Hi. Just to let you all now that Mum had her appointment at Bath on Tuesday 16 Nov and met with the onc surgeon. He has told us that Mum has calcification around the tumour and he wanted her to have another Mammogram and a Core Biopsy done on Tuesday too, which we were not expecting. Mum was very brave and went along with all she was asked, although my brother and I had to talk to her as she was having problems understanding what was going on and why. Mum is very hard of hearing, wears two aids and was finding it very difficult and we had to keep her relaxed and calm.
Mum was told by the surgeon that if the calcification is extensive then she will have to have a Mastectomy and not a lumpectomy as was previously discussed at Swindon. The Mammogram at swindon did not give clear enough images as they were not digital, that was why she had to have another Mammogram at Bath.
We have to go back next Tuesday for the results and hopefully the treatment will start, obviously I now surgery is first but this is all so surreal at the moment. Thank you for all your support. God Bless x x x Michele
Just to say I will be thinking of you tomorrow. The team in Bath are fab and if your mum has the same surgeon as I did, he is amazing! She will be well looked after.
When I was recalled after screening I was given an ultrasound. Because they found something at the ultrasound, then they automatically did a biopsy there and then.
My cancer is classed as invasive, but I had node sampling and they were clear. My onc said it is classed as invasive because it has spread from the ducts and "invaded" the breast tissue (or something like that).
Thank you. Mums appointment in Bath as she has opted to have her treatment there and not Swindon. Although the team are lovely, mum would have had to have her radiotherapy in Bath, as they don't do this in Swindon. I know that the staff in Bath are lovely lots of good support.
I will be in contact again to let you know how we get on tomorrow. Michele x
Hello again chelie- I am pleased that what I wrote has helped a bit.
It has obviously made matters worse for your mother that she didn't expect to have the biopsy when she was recalled after her mammo: I think it is standard practice to do this if the mammo looks dodgy- I rather assumed that there would be further tests - just as I had already assumed that the re-call probably meant that I did have BC.
I do hope the appointment tomorrow is helpful- and reassuring: it is important that your mother has someone with her to ensure that she does not miss anything that is said- but there will be a BC nurse there and I think you'll find her a great help. In Leicester where I was treated , the clinics are always really busy and I think people have to wait far too long- which is a great additional stress: I do hope that that is not the case in Bath. I shall be thinking of you & your mother tomorrow.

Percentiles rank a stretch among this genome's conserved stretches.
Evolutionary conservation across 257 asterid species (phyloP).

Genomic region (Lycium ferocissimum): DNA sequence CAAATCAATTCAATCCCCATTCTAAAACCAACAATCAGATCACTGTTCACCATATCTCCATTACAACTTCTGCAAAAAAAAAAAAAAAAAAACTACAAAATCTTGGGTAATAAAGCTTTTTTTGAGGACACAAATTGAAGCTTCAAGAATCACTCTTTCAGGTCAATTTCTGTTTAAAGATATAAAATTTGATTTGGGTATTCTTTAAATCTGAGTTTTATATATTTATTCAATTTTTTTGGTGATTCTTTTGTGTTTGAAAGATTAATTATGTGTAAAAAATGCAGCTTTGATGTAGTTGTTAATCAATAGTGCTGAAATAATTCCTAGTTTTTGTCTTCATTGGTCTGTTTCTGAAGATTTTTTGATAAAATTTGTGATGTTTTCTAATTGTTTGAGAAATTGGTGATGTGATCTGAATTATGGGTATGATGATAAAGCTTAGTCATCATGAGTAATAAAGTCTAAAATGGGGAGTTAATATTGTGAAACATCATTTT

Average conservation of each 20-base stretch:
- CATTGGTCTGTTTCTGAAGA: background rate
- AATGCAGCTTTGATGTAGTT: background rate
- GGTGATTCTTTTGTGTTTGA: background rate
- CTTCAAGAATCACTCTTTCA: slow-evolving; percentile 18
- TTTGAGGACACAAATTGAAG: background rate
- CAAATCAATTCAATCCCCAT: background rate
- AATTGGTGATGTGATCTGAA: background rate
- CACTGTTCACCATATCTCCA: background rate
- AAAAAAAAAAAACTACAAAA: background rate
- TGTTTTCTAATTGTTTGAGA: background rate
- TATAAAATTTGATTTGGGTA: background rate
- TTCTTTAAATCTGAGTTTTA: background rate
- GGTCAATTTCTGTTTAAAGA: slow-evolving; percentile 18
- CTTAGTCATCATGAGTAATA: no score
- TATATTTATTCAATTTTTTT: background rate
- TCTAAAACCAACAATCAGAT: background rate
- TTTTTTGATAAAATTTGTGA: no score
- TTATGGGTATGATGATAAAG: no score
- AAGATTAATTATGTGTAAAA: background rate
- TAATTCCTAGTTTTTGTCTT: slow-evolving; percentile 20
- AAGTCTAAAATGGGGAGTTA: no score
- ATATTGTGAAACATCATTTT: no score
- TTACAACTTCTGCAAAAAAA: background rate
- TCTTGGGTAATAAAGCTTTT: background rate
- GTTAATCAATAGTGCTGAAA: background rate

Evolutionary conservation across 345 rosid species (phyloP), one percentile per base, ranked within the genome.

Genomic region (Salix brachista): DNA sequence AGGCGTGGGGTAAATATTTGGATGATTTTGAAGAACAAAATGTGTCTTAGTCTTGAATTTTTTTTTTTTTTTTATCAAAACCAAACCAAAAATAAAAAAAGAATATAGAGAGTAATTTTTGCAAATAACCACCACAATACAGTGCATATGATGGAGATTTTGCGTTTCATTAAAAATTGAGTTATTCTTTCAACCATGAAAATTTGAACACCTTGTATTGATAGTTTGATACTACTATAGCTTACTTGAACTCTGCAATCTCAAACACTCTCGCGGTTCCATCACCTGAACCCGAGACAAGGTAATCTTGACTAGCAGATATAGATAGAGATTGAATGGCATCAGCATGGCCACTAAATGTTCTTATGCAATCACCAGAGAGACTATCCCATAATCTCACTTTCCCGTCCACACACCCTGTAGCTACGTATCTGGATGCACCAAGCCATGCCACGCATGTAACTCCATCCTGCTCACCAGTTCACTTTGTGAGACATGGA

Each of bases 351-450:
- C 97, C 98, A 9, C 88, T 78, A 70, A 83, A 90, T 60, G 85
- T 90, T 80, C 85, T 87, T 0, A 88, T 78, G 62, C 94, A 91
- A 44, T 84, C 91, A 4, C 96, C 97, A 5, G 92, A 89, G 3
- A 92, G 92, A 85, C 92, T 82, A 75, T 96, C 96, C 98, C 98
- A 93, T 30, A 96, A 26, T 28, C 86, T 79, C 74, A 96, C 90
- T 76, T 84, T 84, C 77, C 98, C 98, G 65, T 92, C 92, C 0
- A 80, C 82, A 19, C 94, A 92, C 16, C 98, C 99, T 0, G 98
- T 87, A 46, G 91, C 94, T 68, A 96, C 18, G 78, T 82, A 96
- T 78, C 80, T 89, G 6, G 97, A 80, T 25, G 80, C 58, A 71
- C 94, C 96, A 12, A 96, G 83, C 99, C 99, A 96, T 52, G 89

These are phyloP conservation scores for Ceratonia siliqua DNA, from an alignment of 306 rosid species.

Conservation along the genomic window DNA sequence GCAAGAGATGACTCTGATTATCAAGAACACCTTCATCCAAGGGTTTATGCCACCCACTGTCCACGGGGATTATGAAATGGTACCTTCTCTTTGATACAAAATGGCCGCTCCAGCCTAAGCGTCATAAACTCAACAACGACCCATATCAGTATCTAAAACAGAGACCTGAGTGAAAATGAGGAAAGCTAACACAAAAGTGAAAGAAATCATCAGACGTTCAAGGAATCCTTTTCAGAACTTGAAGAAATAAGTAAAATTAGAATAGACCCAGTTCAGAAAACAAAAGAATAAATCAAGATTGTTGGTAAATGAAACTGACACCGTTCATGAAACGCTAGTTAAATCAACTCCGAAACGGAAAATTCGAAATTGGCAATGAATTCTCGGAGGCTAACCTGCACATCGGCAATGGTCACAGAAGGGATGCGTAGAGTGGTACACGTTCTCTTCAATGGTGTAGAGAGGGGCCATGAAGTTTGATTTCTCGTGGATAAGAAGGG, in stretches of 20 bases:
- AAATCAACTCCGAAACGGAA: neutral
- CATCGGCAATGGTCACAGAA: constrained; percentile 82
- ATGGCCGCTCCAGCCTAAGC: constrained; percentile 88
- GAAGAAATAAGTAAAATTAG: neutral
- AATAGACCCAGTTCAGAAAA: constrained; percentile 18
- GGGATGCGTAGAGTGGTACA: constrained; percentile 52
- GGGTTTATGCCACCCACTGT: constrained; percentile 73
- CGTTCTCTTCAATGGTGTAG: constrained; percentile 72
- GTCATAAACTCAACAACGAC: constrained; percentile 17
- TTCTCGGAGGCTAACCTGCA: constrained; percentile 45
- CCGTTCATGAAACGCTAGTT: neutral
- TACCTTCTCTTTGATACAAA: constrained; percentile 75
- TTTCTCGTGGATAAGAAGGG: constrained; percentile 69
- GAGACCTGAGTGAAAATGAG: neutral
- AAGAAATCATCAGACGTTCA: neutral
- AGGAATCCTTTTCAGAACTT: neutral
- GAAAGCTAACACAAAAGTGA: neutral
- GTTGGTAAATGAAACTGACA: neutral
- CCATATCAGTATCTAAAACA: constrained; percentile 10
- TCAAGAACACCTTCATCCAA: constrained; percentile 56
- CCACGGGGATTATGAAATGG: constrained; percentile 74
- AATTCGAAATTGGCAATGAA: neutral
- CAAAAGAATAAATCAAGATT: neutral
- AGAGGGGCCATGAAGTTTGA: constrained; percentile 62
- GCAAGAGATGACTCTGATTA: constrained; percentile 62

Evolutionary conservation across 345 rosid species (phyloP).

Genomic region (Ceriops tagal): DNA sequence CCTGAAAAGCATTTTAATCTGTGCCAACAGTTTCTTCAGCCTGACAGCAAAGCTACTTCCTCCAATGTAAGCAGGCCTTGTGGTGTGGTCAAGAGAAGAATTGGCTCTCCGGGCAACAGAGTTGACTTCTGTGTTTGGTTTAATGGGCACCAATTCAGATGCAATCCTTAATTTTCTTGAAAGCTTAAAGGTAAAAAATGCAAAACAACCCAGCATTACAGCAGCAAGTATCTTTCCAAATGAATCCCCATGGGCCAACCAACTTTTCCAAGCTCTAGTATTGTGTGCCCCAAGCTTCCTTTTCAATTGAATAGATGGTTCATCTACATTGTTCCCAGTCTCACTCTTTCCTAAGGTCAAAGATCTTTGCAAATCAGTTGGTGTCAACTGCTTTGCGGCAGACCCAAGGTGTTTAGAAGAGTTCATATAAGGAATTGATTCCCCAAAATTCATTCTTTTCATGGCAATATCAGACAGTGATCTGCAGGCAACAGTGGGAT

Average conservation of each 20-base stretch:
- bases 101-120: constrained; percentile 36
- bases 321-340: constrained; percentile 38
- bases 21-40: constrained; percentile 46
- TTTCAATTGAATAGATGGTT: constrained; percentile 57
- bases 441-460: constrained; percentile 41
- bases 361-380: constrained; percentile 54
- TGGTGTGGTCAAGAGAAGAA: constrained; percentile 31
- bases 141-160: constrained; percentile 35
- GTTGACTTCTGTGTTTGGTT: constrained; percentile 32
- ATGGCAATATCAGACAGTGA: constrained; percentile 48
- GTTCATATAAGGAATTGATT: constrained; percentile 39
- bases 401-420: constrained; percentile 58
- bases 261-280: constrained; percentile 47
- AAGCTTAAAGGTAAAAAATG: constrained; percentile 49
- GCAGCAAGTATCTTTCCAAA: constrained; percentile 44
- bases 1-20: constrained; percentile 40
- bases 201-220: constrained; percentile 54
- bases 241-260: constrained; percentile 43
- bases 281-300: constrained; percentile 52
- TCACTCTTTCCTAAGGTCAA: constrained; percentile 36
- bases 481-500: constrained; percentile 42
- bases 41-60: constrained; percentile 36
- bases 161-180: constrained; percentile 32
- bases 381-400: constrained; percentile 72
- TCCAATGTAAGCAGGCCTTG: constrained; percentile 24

Thank you so very much for your reply. I am grateful for all the support and although feeling very anxious about tomorrow, I feel that the Oncology appointment tomorrow will be the start of the journey and hopefully we can start to look at the treatment. Mum, has not had an operation of any kind at the moment.
The size of the tumour was given to us by the Doctor at Swindon Great Western Hospital on the 4th November from the Biopsy that Mum had. The sad thing is Mum didn't know that she was going for a Biopsy on the day she had it, as a letter that was due to come out to her never arrived, which would have explained the appointment, I am quite annoyed about this, but at least she didn't have a week of worry, which she is saying and I do in a way agree, but just wish the hospital had got it right in the first place.
We all thought she was having another Mammogram, as the images were not to clear, well that was what she was told, nothing about a Biopsy at all. The Doctor did apologise, but it wasn't a very nice situation at all and a hell of a shock, when you are not expecting it. However, we have to move forward and we will know that meeting the Surgeon tomorrow, will be a beginning. I have to say that all Mum received was a phone call telling her to come for an appointment, even I spoke to them and they did not mention once that she was having a Biopsy.
God Bless Michele x x x
Hi Michele - I can relate to some of what you have said about your mother.
I , too was picked up with no symptoms on a routine mammogram aged 65. I had the usual tests in clinic and then was admitted for Wide Local Excision (lumpectomy) and SNB (Sentinel Node Biopsy) This revealed the size and grade of the tumour, (grade 3 and 24mm), that I had invasive ductal cancer and that it had spread to the nodes. Because of this I had to have a second op. - full axillary clearance. In fact the cancer had only spread to one node - but because of the high grade of the tumour I had to have 6 sessions of chemotherapy before I had radiotherapy. Chemotherapy is not nice - and worse for some people than others- but it passes. Rads. are far less unpleasant.(for most people) I'm now 2 years on from diagnosis and on Arimidex for 5 years and feel really well.